Lee sat down with the JoongAng Ilbo, an affiliate of the Korea JoongAng Daily, for an interview on her latest book to talk more about the secrets of the Joseon palace. The following are edited excerpts.
 
One stereotype of the royal concubines is that they’re from poor families, taking the examples of Jang Hee-bin and and Jang Nok-su, while the queens are from aristocratic families. Is that true?
 
No, it is not. The concubines were divided into gantaek concubine and bigantaek concubine [gantaek means to be selected as the royal spouse for the king and bigantaek means chosen through means other than gantaek]. The former entered the palaces through an official set of steps while the latter are outside females such as gisaeng [female entertainers] or female servants made concubine due to seungeun [bedding the king]. To select a gantaek concubine, the palace set up a special institution for the task, just as was the case for a crown princess or a queen.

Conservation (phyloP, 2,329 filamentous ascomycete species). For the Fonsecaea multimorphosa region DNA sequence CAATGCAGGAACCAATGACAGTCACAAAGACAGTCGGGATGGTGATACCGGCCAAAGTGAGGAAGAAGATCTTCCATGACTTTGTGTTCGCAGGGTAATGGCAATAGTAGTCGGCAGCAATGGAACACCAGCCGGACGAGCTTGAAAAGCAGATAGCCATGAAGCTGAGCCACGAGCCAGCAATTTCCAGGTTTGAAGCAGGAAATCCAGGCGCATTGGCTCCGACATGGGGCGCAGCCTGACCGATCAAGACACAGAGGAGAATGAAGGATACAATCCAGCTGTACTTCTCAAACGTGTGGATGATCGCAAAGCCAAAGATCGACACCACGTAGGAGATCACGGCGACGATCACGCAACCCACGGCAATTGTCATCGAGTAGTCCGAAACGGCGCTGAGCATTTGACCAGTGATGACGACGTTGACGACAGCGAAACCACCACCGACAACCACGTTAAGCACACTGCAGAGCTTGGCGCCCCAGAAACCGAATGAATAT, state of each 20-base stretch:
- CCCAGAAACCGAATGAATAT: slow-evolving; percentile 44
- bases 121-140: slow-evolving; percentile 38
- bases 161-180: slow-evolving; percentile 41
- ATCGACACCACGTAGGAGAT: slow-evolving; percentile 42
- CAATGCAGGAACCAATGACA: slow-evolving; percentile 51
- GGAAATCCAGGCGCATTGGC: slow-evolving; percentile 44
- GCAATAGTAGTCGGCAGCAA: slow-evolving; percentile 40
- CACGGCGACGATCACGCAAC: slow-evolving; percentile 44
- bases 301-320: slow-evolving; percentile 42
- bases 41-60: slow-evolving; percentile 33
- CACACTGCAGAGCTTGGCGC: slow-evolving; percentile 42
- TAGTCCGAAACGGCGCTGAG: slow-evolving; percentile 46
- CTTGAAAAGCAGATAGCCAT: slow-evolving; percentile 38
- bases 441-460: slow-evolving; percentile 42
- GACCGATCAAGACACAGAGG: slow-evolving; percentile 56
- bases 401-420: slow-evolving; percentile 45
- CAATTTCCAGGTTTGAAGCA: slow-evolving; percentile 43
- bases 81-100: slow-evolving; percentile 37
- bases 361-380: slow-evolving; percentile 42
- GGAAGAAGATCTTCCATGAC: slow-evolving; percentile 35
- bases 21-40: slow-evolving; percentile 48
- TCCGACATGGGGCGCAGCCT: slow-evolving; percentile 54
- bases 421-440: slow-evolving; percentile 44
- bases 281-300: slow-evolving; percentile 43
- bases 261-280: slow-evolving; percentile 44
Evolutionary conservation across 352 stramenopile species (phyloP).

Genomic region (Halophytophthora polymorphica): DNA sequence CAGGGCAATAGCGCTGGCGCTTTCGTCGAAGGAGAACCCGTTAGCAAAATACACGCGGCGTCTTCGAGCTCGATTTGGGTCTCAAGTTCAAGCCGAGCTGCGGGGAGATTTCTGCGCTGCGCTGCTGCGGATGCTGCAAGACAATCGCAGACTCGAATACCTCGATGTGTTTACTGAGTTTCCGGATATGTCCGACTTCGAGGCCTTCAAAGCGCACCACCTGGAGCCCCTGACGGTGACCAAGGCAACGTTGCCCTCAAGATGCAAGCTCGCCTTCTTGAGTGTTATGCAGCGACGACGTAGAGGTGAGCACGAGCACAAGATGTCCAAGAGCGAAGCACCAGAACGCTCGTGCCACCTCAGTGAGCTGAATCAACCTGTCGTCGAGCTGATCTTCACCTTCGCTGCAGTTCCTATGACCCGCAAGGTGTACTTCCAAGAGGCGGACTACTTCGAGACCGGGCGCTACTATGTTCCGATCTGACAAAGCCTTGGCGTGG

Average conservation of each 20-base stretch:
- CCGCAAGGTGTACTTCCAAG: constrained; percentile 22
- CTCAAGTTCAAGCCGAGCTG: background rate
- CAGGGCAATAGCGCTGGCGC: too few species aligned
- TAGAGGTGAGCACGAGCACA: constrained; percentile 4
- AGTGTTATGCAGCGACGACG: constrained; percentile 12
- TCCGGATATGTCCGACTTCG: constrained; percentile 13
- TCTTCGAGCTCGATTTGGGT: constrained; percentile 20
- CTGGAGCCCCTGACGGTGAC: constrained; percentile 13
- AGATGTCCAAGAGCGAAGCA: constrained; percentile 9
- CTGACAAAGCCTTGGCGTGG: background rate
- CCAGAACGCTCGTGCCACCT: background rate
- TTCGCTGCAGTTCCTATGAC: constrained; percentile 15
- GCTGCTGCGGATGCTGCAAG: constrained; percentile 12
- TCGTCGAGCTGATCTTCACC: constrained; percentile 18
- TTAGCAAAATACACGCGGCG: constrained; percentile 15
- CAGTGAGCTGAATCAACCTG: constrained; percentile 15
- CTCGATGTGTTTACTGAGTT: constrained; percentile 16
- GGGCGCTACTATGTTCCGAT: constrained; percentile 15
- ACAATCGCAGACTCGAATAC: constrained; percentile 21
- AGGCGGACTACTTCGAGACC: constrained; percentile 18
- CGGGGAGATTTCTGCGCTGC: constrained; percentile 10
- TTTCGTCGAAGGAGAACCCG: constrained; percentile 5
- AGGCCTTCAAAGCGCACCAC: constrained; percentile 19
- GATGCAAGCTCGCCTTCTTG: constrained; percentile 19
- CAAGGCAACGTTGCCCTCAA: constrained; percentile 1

So in many cases, concubines came from powerful families of the time. For example, concubine Myeongui Gungju Choi [date of birth and death unknown] of King Sejong [1397-1450] came from the Choi family, one of Joseon’s founding families. Her father was a high-ranking official who had been named the head of Pandonnyeong [an office overseeing the families of the king and queen]. Concubine Sukui Nam [date of birth and death unknown] of King Seongjong [1457-1495] was the granddaughter of a jaesang [equivalent to modern-day prime minister]. In the early days of Joseon, kings had to become closer to powerful nobles to secure their reign and the concubine system was readily used as the means to do so.
 
But weren’t Jang Hee-bin and Jang Nok-su from poorer families?